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One of the things you'll doing in Maya a lot is using the Move tool, and this basically just moves things around. It either moves objects around, or parts of objects, or groups of objects around. So let's take a look at how this works. All you have to do is basically hit the W key of the keyboard, or select the Move tool from the toolbar. So again Q is the Select tool, W is the Move tool. So if I have the Move tool selected, I can use all of the same options I have with the Select tool.
So, for example, I could Shift+Select multiple objects, but notice how the cursor has changed, and I have this little kind of three arrows over the objects. So, for example, if I select this couch, I actually have three ways to move this object. I can actually move it along each of the axes in the scene. Now notice here along the bottom of this Viewport, I have an X, a Y and a Z axis. So basically X would be east and west, Z would be north and south, and Y would be up and down.
So these are the three dimensions of my scene, and each one is represented with a color, red, green, blue; X, Y, Z. So red is X, green is Y, blue is Z. So all I have to do is just left-click and drag on any one of these arrows, and I can move my object. Or if I click in the middle, I can move it along any axis.
I am going to hit Ctrl+Z here to Undo. If you want to take a look at little bit more deeply into the Move tool, you can go into your tool Settings. So if I click this button, you'll see that I actually have some additional options for my Move tool. So, for example, I can move my object along what's called World space, which is along the X, Y and Z axis of the World. I can move along what's called object space, which is along the space that the object itself is oriented.
I can move along what's called a local axis or along what are called normals. That's mostly for modeling. I can also create a Custom axis. So let's say I wanted to move this at 45 degrees or something like that. I can actually type that in here, or I can set it to any sort of Point Edge or Face in a model and actually move it along that. This is great for precision modeling. Now in addition to just moving the object itself, we can do what's called Soft Selection, which allows us to actually move the object at anything close to it.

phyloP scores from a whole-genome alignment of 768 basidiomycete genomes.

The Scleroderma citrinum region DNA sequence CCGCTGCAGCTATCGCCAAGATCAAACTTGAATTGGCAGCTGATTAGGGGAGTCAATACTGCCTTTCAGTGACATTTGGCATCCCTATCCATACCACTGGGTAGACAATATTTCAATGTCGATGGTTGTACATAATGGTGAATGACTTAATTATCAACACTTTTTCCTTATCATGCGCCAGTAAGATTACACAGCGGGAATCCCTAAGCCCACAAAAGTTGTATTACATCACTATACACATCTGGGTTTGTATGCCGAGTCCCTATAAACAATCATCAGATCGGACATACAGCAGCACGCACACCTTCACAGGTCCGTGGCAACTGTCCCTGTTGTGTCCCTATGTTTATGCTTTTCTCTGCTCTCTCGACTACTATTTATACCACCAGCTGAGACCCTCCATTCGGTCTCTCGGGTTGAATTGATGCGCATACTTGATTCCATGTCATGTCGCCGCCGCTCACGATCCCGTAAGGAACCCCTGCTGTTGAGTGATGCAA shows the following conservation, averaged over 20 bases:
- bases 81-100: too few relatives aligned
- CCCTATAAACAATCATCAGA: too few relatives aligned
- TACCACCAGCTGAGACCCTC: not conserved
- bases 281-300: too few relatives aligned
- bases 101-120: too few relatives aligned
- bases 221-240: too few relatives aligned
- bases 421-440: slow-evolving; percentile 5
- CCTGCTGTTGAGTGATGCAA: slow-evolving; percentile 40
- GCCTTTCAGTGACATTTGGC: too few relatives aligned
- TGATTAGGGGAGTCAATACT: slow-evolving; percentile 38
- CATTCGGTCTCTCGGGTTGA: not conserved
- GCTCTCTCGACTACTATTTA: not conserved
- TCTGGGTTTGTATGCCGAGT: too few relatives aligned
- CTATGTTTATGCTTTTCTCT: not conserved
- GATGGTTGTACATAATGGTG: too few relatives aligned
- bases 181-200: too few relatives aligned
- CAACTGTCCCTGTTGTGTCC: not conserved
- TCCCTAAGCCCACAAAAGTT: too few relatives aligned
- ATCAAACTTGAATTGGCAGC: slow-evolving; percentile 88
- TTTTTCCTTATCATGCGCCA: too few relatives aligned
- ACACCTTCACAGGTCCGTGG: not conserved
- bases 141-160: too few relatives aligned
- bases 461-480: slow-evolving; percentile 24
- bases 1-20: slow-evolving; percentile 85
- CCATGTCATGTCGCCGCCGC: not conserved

So if select Soft Select, and go into object mode, you can see I can actually select objects that are very close to this and actually move them along with this object. This is great for repositioning certain things in a scene or whatever. This gets a little bit more complex, but just know that that's there. I am going to go ahead and turn this off, and I am going to close my Tool Settings window. Now if I want to move multiple objects, all I have to do is just Shift+Select, and select all of the objects, and then I can move them around.
So when I move an object, all of the parameters of that object actually show up in the Channel Box. So you can actually see exactly where this is. So those are some of the basics of the Move tool. Go ahead and practice this, and go ahead and move some more objects around in the scene.
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